This Friday morning, the president of the United States tweeted this:
Many of his critics thought the last two words of the tweet -- "Remember sailor!" -- were a sign that Trump is losing his mind, but every Fox viewer knew exactly what he meant:
Donald Trump appears to have compared the FBI director he fired to the Navy sailor who was jailed—and then pardoned by the president—for taking photographs inside top-secret areas of a nuclear submarine. Former sailor Kristian Saucier was jailed for the unauthorized possession and retention of national defense information, but Trump pardoned him in March. Trump previously compared Saucier’s case to the scandal over Hillary Clinton’s private email server, questioning why the sailor was sent to prison but Clinton was not.
The mother of jailed former U.S. Navy sailor Christian Saucier joined "Fox & Friends" Thursday to continue her mission to have President Donald Trump pardon her son.
Saucier is currently serving one year in federal prison for taking six photographs of a classified area of a submarine, at a time when cellphones were allowed on submarines.
Kathleen Saucier, Christian's mother, said she has had a renewed hope of a pardon for her son since the election of Trump....
Kathleen said her son lost his phone that contained the photos, which were then retrieved by the military.
A 2016 Politico story describes the events of this case somewhat differently:
Prosecutors allege that Petty Officer First Class Kristian Saucier used a cellphone camera to take photos in the classified engine room of the nuclear submarine where he worked as a mechanic, the USS Alexandria, then destroyed a laptop, camera and memory card after learning he was under investigation.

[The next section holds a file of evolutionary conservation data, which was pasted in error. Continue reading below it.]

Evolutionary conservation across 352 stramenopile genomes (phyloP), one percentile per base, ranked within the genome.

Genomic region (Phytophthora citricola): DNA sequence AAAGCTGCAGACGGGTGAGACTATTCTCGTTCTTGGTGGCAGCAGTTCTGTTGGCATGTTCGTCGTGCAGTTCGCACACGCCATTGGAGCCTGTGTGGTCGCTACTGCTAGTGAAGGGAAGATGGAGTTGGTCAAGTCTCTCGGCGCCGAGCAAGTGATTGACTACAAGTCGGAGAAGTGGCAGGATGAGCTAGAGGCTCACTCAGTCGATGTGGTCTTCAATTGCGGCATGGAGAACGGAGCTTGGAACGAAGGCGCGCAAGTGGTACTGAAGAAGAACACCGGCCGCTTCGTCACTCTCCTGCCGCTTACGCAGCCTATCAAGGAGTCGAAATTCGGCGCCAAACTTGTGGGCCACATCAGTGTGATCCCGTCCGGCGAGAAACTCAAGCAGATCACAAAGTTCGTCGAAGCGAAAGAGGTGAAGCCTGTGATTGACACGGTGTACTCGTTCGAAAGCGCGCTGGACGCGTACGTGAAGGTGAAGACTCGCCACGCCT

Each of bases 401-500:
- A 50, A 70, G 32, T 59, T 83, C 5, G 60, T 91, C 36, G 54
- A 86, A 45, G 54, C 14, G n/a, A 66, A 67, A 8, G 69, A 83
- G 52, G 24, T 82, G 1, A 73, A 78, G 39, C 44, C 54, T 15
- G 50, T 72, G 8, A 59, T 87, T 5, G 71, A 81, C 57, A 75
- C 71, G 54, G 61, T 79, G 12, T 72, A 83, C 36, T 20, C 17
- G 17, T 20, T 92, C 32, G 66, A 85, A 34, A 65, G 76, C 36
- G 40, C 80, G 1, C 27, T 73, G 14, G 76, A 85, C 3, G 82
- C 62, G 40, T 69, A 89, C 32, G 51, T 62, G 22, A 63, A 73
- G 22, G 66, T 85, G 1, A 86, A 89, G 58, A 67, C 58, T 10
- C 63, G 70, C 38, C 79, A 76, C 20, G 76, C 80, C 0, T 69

... To some, the comparison to Clinton’s case may appear strained. Clinton has said none of the information on her server was marked classified at the time. In many cases, it was marked as unclassified when sent to her by people in the State Department more familiar with the issues involved.
By contrast, sailors are trained early on that the engine compartment of a nuclear sub is a restricted area and that much information relating to the sub’s nuclear reactors is classified.
It should be noted that there's no evidence Saucier attempted to disseminate the photos. Many sympathizers believe he received an unduly harsh sentence.
In the 2016 vice presidential debate, Mike Pence alluded to what he described as disparate treatment of servicemembers and civilians with regard to the mishandling of classified information, though he didn't mention Saucier by name. Kathleen Saucier followed up with a post to the Facebook page of the conservative blog Chicks on the Right:
The right is full of grievance collectors, one of whom is the Grievance Collector in Chief who sent that tweet this Friday morning. This is what conservatism is right now: a movement for the airing of resentments and the pursuit of revenge for those resentments. Saucier has been pardoned. The case is resolved. But the anger hasn't been quelled, nor will it ever be. Right-wingers never stop being angry about anything they've ever been angry about. That's how they sustain tribal solidarity. That's why they always vote Republican.
They'll never change. We just have to outvote them.
Crossposted at No More Mr. Nice Blog